A ferry ride is an inexpensive way to do some birdwatching on the water. You don’t pay for an expensive guided tour. You don’t need to own or care for your own boat.
Birding surprises often occur on many of the available ferry crossings throughout Western Washington’s “Inland Sea.” All ferry runs can produce good birding but some are better than others.
The Kingston-Edmonds route is a favorite because it is easy to reach. Parking is available close to the dock and marina. It also fronts on Admiralty Inlet’s open water that marine birds favor.
Not only is the birdwatching on the water good, but birding around the terminal also produces interesting birds. From midsummer through fall, this region is excellent for seeing Heermann’s gulls, parasitic jaegers, and common and Arctic terns.
From the ferry between Kingston and Edmonds, a seasonal birding highlight is the red-necked phalaropes. This bird that nests in the far north migrates through these waters by the thousands.
It is possible to see large numbers of them on this ferry run. Sometimes it may only be a small flock. The birds and their actions make them easy to identify. They have a unique way of feeding.
Phalaropes look like small sandpipers floating on the waves. They spin round and round on the water. At the same time, they dip their bills into it. The spinning motion stirs up small marine life found in the waves and the dipping takes place as the busy bird picks up these creatures.
Parasitic jaegers also nest in Arctic regions and migrate southward each fall. Their name describes the actions they are best known for. Jaegers can often be seen chasing and harassing gulls with food in their mouths. They will chase the gulls until they disgorge the food and the jaeger gets it without doing any of the hunting.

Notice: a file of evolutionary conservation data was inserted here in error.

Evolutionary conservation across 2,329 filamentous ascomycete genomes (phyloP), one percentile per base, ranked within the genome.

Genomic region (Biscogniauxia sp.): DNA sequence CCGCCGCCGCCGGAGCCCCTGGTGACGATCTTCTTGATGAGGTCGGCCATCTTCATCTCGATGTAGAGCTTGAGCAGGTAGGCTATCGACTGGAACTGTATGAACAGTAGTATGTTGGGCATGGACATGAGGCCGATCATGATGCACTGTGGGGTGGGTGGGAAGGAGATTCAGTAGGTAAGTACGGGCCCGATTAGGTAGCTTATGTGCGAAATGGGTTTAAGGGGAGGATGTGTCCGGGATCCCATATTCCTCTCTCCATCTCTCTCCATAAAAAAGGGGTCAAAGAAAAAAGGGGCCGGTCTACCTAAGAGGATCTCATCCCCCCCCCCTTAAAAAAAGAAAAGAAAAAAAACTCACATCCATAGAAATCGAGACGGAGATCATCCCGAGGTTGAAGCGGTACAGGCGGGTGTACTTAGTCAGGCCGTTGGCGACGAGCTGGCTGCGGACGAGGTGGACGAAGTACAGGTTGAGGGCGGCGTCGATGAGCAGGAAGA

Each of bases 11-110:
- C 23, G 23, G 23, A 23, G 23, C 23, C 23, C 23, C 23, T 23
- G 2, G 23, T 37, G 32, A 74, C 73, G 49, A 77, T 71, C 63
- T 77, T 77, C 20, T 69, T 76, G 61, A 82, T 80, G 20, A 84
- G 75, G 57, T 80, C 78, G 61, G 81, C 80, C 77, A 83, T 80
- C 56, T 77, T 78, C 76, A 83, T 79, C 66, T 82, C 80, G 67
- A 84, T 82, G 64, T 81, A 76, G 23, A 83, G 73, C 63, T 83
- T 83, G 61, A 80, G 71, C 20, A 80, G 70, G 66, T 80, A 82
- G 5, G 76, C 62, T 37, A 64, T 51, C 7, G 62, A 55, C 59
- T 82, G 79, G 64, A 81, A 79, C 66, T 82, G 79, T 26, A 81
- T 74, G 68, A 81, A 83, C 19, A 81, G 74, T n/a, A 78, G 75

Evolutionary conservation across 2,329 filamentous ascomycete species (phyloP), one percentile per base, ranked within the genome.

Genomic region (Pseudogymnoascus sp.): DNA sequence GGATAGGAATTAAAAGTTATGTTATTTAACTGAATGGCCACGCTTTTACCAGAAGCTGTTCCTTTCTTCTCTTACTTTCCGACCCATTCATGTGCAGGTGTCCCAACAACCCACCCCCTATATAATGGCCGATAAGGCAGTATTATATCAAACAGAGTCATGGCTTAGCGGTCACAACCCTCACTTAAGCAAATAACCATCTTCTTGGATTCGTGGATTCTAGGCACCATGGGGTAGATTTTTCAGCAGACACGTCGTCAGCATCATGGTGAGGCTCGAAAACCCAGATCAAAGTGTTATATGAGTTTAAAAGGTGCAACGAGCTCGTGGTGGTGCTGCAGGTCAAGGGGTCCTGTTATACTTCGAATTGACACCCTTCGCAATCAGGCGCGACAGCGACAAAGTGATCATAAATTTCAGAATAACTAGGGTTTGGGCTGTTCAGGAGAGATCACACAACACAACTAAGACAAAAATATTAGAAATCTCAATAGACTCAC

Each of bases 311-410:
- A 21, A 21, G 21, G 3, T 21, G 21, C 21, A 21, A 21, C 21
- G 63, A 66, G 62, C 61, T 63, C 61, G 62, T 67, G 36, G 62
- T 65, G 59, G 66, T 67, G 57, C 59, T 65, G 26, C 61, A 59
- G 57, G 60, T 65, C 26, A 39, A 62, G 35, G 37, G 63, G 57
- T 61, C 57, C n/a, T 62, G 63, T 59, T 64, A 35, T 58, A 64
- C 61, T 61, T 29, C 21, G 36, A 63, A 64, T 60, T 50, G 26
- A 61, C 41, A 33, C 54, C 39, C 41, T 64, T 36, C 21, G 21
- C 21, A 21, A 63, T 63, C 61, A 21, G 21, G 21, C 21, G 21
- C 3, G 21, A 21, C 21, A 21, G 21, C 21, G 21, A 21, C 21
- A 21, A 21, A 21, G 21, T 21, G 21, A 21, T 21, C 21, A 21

The ferry run between Bainbridge Island and Seattle also attracts some distinctive marine birds. Double-crested cormorants perch on the ferry dolphins both in Winslow and the Seattle terminal. They also roost in Bainbridge’s Eagle Harbor near the ferry operations. The route between Bremerton and Seattle may encounter pelagic cormorants and harlequin ducks.
Ferry crossings on the Olympic Peninsula reach Whidbey Island and British Columbia. The seabird population in the Strait of Juan de Fuca and Admiralty Inlet is some of the most varied throughout Western Washington.
Birds can be seen both on the crossings and in the waters around the terminals. As more and more migrants and the young birds raised this summer leave their nesting areas, the bird population will swell to its largest numbers of the year.
This is the best time to enjoy the Inland Sea waters and ferryboat birding is accessible from much of the West Sound region. All that is needed is a ticket, field guide and binoculars. The weather can be perfect at this time of the year and your birding often begins before the boat leaves the dock.